Ramokgopa turns to China to save Eskom

Kgosientsho Ramokgopa

Electricity Minister Kgosientsho Ramokgopa has turned to China to help Eskom overcome its operational challenges and supply additional generating capacity in South Africa to alleviate the burden on the utility. 

Ramokgopa told eNCA that significant progress had been made over the past three months regarding Chinese involvement in helping resolve South Africa’s electricity supply crisis.

The first area of cooperation concerns the supply of alternative energy sources that can be provided to public facilities such as clinics and hospitals. 

Ramokgopa said a shipment is coming from China that can supply over 300 public facilities with alternative energy sources. 

This will reduce the impact of load-shedding on vital healthcare infrastructure and supply excess capacity to the grid to alleviate pressure on Eskom’s ageing coal fleet. 

In theory, this additional generation capacity should enable the utility to increase the maintenance of its fleet and, thus, improve its performance. 

Other focus areas relate to transferring technology and skills from Chinese companies to Eskom. 

Ramokgopa said he is also in discussions on how to finance the expansion of South Africa’s grid to enable additional capacity to come online. 

Chinese experts have also visited several Eskom power stations and made recommendations to the minister as to how their performance can be improved. 

The experts are also assisting Eskom’s efforts to reduce the emissions from its coal-fired power plants. 

Chinese President Xi Jinping

Ramokgopa previously said he expects to seal a deal with the Chinese government next week to help solar-power installers in the African nation secure access to panels for projects needed to tackle its energy crisis.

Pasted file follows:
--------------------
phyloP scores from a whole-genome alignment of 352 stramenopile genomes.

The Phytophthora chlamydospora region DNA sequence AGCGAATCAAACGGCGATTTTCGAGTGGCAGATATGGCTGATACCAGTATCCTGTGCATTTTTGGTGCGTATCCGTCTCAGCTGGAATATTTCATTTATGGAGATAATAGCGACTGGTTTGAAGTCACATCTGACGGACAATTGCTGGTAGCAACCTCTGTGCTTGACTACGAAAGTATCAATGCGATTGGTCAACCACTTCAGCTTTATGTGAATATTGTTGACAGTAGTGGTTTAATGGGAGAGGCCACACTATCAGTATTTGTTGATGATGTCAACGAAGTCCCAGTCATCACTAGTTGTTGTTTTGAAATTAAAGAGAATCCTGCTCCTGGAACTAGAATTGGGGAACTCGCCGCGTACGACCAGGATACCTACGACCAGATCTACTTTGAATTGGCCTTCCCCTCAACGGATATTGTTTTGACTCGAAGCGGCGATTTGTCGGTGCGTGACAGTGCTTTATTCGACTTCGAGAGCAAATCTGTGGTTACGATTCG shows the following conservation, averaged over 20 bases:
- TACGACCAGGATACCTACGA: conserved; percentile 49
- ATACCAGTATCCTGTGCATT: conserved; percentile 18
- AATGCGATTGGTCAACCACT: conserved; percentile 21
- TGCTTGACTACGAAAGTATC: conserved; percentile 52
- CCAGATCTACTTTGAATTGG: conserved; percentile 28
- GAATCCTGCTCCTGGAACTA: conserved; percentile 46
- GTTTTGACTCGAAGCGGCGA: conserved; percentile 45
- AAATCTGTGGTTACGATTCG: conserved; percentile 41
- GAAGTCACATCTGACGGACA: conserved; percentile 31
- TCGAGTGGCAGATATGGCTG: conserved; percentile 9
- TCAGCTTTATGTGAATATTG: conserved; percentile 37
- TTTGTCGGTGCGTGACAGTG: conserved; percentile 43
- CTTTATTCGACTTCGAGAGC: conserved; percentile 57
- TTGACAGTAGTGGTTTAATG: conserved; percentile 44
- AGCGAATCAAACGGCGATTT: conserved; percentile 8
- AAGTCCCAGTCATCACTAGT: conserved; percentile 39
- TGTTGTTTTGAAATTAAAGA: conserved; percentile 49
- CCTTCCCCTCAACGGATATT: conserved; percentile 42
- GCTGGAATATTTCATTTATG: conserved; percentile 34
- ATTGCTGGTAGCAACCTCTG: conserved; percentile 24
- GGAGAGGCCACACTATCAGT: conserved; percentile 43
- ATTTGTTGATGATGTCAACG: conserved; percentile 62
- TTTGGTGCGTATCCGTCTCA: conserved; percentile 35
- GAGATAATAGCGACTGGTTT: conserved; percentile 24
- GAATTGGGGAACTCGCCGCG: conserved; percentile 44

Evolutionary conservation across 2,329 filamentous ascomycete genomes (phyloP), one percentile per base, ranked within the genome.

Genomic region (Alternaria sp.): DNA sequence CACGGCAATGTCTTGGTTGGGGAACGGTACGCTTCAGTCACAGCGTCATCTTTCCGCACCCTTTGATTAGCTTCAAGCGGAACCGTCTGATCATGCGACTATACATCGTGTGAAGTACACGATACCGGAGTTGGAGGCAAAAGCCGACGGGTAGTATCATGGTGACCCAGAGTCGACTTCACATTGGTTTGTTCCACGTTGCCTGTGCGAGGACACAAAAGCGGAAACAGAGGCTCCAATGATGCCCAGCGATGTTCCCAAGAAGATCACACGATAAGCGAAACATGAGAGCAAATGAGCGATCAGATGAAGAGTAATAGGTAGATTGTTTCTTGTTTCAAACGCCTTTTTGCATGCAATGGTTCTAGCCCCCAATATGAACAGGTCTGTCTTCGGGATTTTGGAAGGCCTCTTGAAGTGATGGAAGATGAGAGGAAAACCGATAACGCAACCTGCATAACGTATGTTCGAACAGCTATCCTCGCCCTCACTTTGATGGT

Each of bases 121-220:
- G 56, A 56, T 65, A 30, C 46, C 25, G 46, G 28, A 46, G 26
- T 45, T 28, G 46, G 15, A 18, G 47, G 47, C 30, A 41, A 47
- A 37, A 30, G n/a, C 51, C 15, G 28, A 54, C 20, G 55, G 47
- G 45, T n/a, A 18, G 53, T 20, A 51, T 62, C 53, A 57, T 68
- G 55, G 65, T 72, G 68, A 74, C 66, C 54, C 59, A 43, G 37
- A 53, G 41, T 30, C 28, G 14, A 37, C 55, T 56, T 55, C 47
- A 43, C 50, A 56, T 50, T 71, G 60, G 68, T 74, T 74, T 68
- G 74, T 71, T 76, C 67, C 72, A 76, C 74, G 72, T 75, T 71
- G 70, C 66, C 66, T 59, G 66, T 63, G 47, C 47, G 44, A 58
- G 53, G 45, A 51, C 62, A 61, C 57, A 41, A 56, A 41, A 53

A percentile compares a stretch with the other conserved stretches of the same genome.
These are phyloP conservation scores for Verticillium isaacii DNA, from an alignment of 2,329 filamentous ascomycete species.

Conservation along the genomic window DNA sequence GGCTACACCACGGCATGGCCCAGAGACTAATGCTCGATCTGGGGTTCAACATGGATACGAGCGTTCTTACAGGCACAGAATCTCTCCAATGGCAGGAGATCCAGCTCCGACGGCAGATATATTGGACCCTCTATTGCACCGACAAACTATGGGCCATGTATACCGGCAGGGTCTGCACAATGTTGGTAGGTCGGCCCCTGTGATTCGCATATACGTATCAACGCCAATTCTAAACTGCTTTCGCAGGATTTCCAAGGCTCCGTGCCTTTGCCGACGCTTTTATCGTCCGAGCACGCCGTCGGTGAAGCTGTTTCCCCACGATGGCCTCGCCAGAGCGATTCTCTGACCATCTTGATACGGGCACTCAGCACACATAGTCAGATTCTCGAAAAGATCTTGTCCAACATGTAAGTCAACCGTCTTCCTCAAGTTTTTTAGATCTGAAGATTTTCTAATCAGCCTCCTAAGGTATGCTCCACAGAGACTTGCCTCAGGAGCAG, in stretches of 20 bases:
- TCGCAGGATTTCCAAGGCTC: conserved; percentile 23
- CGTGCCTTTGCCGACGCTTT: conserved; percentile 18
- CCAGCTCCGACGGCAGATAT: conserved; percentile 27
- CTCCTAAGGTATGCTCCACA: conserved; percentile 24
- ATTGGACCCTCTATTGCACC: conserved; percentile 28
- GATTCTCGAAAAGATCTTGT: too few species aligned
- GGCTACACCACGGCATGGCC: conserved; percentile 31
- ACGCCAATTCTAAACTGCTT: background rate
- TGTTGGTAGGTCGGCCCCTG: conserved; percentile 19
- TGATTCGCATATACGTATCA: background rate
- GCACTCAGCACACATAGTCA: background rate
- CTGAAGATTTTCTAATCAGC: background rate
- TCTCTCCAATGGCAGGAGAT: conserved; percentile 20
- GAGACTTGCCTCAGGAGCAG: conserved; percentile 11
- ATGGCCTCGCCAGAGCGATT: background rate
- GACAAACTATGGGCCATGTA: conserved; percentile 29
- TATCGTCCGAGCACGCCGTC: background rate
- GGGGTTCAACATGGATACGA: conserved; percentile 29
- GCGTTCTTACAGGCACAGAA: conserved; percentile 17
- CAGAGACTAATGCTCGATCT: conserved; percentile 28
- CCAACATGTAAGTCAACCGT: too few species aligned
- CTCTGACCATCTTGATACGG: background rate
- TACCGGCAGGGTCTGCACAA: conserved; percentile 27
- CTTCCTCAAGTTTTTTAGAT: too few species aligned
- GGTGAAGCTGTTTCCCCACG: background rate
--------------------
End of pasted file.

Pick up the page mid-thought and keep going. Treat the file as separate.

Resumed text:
The matter will be discussed on the sidelines of the BRICS summit that started on 22 August, Ramokgopa told Bloomberg TV last week.

“I and my peer from China will be concluding those agreements, and the timelines are really that we should be able to get significant investment into the ground in the next six months,” he said.

Ramokgopa travelled to China in June to meet six of the nation’s biggest solar equipment manufacturers in a bid to smooth access to panels and counter persistent blackouts.

The Chinese government has announced that it will donate R170 million in emergency power equipment and make available an approximately R500 million grant to South Africa to help alleviate the country’s energy crisis.

The announcement was made by South African President Cyril Ramaphosa during a joint press conference with visiting Chinese President Xi Jinping in Pretoria on Tuesday.

Ramaphosa said that South Africa “deeply appreciates China’s support in addressing our current energy challenges.” He added that Chinese companies have responded with enthusiasm to his investment drive, which has raised more than R1.5 trillion in commitments in the past five years.

The Chinese government’s donation and grant will be used to purchase emergency power equipment, such as solar panels and generators, and to support the development of renewable energy projects in South Africa.


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